If you really want to get fancy, you can set the LEDs to different colors. When an LED is OFF, it doesn’t get its color changed. So if you want to have the outside LEDs blue while all the others are red, you can do it this way:

  1. Make sure all the LEDs are on
  2. Drag the Color Picker to blue
  3. Click the outside LED buttons to turn them off
  4. Drag the Color Picker to Red
  5. Click the outside LED buttons to turn them back on
  6. Voila!

Let your kid just play around with it! Some ideas to make it more interesting:

  • Build a tunnel out of boxes or Legos and try to drive through it
  • Build an obstacle course and drive around it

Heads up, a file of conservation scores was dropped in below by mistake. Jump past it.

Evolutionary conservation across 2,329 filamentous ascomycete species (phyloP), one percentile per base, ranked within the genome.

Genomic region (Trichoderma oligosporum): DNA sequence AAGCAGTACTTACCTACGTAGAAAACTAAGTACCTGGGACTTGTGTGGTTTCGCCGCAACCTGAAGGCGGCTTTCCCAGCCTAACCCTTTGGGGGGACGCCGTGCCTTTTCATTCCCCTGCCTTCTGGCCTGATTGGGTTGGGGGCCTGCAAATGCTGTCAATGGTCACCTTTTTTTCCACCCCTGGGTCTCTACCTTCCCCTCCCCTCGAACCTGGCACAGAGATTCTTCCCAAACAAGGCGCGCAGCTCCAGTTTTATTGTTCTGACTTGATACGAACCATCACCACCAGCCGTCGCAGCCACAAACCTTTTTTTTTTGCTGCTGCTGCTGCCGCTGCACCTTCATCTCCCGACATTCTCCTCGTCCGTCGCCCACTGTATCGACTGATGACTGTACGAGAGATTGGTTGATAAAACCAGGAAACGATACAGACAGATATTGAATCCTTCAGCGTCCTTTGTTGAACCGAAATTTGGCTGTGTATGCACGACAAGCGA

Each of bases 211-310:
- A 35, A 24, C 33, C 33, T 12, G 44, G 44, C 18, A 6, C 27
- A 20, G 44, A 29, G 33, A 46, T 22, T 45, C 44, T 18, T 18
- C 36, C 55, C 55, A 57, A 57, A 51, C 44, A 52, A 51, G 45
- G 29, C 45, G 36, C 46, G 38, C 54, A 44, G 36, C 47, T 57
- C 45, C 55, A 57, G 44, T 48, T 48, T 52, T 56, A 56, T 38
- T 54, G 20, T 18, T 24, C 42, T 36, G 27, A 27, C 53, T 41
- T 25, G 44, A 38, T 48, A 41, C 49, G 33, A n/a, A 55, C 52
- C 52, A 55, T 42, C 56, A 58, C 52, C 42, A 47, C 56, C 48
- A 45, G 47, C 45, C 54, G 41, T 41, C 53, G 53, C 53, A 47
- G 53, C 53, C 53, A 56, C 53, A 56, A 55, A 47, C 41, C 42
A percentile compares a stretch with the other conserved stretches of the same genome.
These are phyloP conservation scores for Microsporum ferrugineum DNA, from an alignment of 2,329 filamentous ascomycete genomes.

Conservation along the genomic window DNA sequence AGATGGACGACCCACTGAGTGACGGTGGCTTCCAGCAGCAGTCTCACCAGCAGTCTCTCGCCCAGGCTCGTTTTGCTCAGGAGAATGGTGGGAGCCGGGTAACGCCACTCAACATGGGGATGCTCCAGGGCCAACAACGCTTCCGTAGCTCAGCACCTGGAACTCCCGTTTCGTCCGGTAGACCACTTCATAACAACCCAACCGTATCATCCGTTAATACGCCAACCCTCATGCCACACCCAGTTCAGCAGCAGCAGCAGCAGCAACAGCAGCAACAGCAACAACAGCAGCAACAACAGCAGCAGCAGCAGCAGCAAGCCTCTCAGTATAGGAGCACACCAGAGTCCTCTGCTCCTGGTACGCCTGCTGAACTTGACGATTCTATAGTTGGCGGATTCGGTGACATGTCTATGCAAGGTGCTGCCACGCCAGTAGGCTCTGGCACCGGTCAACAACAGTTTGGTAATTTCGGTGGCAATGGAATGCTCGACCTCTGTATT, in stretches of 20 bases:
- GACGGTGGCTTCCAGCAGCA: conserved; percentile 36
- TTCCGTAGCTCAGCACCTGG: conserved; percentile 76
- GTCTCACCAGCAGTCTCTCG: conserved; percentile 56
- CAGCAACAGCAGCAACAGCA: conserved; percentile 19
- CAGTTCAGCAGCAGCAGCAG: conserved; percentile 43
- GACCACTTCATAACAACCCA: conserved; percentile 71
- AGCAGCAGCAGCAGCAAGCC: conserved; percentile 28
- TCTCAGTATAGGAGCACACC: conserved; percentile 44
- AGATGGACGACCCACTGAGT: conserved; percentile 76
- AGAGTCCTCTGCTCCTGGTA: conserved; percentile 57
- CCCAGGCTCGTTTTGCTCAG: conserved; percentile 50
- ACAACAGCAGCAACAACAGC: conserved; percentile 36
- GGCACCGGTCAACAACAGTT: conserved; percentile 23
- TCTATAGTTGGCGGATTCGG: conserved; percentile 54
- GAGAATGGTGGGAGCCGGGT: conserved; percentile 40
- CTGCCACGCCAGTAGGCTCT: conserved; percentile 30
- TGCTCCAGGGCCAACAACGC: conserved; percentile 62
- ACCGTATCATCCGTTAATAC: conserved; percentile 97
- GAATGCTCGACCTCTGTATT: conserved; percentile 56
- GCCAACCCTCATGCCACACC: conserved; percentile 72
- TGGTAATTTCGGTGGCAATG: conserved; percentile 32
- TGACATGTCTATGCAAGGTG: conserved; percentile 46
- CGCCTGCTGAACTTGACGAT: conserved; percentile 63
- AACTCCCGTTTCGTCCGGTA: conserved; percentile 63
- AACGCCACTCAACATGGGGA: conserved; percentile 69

• Tape a small piece of cardboard to the front of the Evo as a “broom”, then place some tiny bits of crumpled paper around a table. Use the Evo to push all the trash into a designated area. (Or use the same idea but make it “soccer” instead)

As I mentioned earlier, you can find way more sounds in another section of the Evo app. The Voice and Sounds app is the second interesting area to explore. It’s all very self-explanatory, so I won’t go into it here. Just tap on the sounds and listen to your heart’s content. Here’s how to get there.

Slingshot!

There’s FAR more to the Evo than just driving it around and listening to it communicate R2-D2 style. It has color sensors, proximity sensors, and memory. The app comes with a nice little game (our third and final interesting app) that demonstrates some of these extra capabilities. It’s called Ozolaunch, and it’s available from the Play menu (just like Drive). When you fire it up, it will give you the basic instructions.